and Applied Mechanics
53, 2, pp. 273-284, Warsaw 2015
AN EXPERIMENTAL AND THEORETICAL APPROACH FOR THE CARBON DEPOSITION PROBLEM DURING STEAM REFORMING OF MODEL BIOGAS
fuel cells (SOFCs). A number of attempts have been made to use biogas as a fuel for high
temperature fuel cell systems such as SOFCs. Biogas can be converted to a hydrogen-rich
fuel in a reforming process which can use steam or carbon dioxide as the reforming agent.
Conventionally, the reforming process is conducted at around 850◦C using several different
catalysts depending on application. Biogas naturally contains the reforming agent, carbon
dioxide, however, for typical biogas the content of carbon dioxide is insufficient to conduct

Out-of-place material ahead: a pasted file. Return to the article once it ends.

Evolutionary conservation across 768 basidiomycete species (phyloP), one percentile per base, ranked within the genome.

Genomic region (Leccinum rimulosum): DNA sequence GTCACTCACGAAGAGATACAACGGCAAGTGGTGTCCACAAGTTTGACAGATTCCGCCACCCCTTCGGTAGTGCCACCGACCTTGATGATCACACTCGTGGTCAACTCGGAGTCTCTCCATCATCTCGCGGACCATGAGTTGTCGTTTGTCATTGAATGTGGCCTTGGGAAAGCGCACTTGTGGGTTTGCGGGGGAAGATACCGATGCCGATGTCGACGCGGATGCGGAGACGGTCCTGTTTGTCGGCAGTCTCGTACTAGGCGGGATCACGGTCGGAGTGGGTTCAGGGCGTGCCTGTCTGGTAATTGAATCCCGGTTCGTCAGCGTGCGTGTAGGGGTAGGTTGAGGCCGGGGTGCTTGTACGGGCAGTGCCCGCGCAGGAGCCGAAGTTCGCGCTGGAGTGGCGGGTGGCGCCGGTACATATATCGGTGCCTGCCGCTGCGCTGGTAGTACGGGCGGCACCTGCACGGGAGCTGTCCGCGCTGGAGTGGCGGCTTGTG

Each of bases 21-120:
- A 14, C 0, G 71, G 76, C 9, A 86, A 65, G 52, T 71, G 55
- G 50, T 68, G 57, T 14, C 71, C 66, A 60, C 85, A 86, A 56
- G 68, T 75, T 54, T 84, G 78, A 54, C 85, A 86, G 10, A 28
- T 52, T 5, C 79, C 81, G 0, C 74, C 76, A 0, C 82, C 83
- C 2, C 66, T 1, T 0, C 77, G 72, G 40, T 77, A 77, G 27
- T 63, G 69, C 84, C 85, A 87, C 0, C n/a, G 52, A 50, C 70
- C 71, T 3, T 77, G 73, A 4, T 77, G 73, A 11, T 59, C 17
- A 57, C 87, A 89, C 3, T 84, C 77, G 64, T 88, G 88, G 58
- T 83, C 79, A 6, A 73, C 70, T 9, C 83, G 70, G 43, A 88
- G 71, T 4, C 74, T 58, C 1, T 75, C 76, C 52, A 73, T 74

the reforming process safely. Fore those cases, steam is added to prevent carbon deposition.
Carbon formation occurs between the catalyst and the metal support, creating fibers which
damage the catalytic property of the reactor. A number of papers have dealt with the
problem of carbon deposition during both methane steam reforming and dry reforming.
However, from the standpoint of solid oxide fuel cells, not every carbon-free condition is
optimal for its operation. This paper treats this subject, explaining the mechanism of carbon
formation during the steam reforming of biogas and using a numerical analysis to determine
efficient and carbon-free working conditions.